This week the European Council voted to change the process by which EU member states can opt out of authorizing cultivation within their territories of GMO crops authorized by the Commission. The change heavily weights the process in favor of the cartel and bureaucracy and against the people.
As things are now, whether or not a GMO which has been authorized for cultivation in the EU (as of this writing, only MON810 maize, though Commission approval for 1507 maize seems imminent) is allowed in a particular member state is a matter of that country’s normal political process. The result of this relatively accountable system is that MON810 has been banned in ten European countries and is widely grown only in Spain.
Under the new system, the main power over the opt-out process will be in the hands of a country’s unaccountable bureaucracy, which is far more likely to support the GMO prerogative than a European legislature. It’ll be up to the bureaucracy to take proactive action during the initial application stage and jump through several hoops in order to lay the groundwork for the government to then ban the GMO. If the bureaucracy fails to do this, the government’s hands are tied. The system also sets up a legalistic catch-22 in that member states must agree to accept EFSA rubber-stamping where it comes to human, livestock, and environmental safety, while basing their national bans only on socioeconomic, planning, or cultural concerns. These, of course, are the kinds of concerns which are banned by the WTO, which on the other hand in theory does have to allow the safety exceptions. So the goal is to render all rationales legally invalid one way or another. States must also waive all right to redress in the inevitable event of contamination.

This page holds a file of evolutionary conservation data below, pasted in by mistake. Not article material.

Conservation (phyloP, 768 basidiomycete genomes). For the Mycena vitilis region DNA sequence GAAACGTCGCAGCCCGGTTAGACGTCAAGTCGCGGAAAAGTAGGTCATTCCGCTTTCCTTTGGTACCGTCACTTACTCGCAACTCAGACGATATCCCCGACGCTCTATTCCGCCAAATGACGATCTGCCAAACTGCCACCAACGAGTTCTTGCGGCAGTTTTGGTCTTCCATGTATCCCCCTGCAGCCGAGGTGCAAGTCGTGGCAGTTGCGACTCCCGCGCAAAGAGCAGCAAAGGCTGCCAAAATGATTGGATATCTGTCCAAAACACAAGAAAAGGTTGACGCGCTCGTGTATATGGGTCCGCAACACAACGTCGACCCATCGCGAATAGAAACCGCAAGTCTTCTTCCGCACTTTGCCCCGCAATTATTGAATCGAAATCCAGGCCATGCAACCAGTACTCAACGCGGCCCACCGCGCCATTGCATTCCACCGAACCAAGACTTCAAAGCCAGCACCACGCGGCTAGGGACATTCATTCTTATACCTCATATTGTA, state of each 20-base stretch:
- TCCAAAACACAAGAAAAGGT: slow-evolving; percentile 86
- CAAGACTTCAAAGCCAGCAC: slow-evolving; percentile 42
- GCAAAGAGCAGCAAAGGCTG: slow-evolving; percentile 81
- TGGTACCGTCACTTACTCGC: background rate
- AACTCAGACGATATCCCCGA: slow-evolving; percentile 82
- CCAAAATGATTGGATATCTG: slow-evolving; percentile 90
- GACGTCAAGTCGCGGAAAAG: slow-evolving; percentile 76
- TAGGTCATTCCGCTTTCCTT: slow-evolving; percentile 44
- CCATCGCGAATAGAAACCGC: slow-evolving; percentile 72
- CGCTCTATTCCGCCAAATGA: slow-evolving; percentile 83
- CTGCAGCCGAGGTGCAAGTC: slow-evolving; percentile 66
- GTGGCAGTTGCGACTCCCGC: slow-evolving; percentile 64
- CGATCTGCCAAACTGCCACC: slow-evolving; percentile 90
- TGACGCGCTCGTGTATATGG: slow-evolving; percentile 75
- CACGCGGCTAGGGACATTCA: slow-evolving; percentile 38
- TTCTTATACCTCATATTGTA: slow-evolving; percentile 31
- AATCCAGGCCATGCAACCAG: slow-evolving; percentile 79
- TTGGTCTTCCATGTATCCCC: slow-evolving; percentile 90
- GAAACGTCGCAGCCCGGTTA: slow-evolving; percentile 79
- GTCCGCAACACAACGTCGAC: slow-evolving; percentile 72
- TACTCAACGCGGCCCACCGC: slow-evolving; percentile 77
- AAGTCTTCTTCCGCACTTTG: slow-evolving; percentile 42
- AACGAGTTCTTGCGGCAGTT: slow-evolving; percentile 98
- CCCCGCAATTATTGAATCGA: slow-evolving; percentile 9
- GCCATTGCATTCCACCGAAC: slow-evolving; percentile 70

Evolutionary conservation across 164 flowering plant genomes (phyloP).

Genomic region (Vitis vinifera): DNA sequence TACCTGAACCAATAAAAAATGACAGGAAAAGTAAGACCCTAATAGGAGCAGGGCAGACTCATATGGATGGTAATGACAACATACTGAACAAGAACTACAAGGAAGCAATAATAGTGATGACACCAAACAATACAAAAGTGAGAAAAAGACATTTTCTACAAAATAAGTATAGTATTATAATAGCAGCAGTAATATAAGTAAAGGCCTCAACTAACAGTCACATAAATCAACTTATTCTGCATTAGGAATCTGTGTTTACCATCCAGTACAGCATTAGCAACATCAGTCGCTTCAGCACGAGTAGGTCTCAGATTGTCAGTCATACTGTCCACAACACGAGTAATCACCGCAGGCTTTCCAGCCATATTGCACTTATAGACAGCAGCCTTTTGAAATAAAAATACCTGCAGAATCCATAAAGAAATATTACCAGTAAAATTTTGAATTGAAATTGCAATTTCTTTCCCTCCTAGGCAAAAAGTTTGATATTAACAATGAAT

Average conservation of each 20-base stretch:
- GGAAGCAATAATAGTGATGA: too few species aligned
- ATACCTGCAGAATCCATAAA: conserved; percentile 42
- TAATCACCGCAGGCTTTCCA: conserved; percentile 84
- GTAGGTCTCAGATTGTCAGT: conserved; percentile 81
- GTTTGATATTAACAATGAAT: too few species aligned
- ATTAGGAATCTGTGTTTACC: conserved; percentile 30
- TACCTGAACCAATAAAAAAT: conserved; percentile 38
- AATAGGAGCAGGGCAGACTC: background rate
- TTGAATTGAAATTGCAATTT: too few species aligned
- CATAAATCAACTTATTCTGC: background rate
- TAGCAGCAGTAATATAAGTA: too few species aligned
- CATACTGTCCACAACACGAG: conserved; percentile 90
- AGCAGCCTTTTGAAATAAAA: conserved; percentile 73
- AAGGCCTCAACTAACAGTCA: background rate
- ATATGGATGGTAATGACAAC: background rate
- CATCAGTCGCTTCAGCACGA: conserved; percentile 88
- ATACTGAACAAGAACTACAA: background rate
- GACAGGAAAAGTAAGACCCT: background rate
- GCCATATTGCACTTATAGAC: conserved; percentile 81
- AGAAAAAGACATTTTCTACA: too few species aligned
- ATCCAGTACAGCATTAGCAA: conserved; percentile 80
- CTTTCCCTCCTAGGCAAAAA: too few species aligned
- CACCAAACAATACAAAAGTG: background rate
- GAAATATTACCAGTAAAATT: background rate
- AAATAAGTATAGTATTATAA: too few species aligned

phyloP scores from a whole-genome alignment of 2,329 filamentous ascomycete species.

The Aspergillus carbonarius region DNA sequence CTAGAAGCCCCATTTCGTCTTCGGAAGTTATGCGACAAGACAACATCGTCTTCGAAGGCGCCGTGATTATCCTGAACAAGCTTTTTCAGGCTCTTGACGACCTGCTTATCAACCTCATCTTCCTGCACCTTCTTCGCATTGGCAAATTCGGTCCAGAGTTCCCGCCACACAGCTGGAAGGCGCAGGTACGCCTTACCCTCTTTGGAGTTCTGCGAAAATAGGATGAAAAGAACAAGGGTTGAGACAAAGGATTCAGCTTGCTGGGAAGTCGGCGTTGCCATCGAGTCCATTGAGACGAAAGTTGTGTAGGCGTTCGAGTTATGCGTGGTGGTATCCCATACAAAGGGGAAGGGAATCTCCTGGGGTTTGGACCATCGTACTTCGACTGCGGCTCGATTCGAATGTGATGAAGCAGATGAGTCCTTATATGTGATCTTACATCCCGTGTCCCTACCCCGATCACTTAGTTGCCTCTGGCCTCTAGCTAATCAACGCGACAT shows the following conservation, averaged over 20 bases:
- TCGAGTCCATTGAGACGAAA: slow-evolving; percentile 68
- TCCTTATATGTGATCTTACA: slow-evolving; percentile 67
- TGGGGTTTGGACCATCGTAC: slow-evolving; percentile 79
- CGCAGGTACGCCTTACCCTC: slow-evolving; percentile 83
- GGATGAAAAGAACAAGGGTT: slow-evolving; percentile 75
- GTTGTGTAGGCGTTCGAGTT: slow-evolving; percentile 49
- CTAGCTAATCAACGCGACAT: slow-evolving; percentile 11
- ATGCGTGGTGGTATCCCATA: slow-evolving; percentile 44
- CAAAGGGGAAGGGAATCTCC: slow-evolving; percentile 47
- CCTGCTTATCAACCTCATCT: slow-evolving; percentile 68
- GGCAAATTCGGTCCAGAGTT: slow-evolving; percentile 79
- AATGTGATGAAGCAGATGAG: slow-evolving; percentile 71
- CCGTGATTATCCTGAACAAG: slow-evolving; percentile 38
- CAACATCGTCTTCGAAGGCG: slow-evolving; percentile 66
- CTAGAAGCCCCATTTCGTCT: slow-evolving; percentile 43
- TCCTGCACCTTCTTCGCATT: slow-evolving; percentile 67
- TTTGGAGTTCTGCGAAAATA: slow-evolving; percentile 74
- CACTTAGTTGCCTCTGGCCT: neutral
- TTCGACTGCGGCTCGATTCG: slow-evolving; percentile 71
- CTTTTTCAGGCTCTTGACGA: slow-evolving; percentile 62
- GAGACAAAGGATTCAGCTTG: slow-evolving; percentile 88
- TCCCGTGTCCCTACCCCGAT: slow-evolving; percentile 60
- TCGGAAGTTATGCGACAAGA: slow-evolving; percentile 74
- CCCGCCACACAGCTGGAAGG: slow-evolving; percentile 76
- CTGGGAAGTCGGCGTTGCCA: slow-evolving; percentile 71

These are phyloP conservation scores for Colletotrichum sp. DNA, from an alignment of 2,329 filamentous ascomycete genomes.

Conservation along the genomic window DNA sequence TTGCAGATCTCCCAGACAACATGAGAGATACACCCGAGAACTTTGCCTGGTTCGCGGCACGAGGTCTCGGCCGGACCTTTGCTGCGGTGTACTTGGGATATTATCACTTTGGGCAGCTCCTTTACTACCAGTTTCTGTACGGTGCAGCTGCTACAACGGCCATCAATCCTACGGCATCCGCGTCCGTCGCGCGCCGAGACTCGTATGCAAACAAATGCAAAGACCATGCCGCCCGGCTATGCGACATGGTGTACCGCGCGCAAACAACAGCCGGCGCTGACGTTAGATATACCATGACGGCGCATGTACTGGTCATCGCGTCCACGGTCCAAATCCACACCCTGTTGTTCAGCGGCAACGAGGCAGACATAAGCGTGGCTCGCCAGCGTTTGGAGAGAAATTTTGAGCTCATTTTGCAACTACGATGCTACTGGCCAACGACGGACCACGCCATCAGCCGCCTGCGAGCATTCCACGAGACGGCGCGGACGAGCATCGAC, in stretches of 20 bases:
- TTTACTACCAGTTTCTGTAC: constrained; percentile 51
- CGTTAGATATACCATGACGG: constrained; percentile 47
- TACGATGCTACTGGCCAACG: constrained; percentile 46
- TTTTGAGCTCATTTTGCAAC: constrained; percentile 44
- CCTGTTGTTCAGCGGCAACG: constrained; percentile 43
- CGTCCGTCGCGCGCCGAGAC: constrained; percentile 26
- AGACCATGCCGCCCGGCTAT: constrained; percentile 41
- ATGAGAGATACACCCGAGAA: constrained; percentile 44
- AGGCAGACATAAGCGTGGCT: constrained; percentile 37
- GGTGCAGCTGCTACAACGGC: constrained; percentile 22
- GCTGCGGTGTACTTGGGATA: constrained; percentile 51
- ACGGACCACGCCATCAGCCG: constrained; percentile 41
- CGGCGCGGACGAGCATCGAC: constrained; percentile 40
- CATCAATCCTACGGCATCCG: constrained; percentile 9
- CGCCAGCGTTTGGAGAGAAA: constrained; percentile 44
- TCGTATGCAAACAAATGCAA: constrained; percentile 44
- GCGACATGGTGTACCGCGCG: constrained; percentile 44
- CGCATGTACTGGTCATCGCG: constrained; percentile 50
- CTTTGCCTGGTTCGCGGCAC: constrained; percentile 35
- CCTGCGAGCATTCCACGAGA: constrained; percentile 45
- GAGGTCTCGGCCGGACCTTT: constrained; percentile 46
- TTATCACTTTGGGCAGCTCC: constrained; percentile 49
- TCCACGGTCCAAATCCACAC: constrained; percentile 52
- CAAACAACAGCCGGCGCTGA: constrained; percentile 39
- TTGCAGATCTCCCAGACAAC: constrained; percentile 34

Meanwhile, a state which goes through this rigmarole would also be forestalled from voting against EU-wide approval for the GMO. The result of all this is that everything rubber-stamped by the EFSA would automatically glide to EU-wide approval, and any state which wanted to allow any GMO would have license to go ahead. The UK government, hysterical to authorize GM crops and frustrated by both the EU and rejection by Scotland and Wales, has spearheaded this whole campaign.
Of course all of this is typical of what happens when a nation surrenders its sovereignty to any kind of alien bureaucracy. I’ve written before about how, from the point of view of the European Commission, the goal of the TTIP is to radically mitigate the extent to which European politics which can still affect the corporate economy.
But as we see here the Commission’s doing what it can to work with what it has right now. If this policy goes through it’ll gut the democratic oversight the peoples of Europe now have over whether GMOs are cultivated in their own lands. (Their NIMBYism in importing a huge amount of GM feed from Latin America and elsewhere is a different problem.)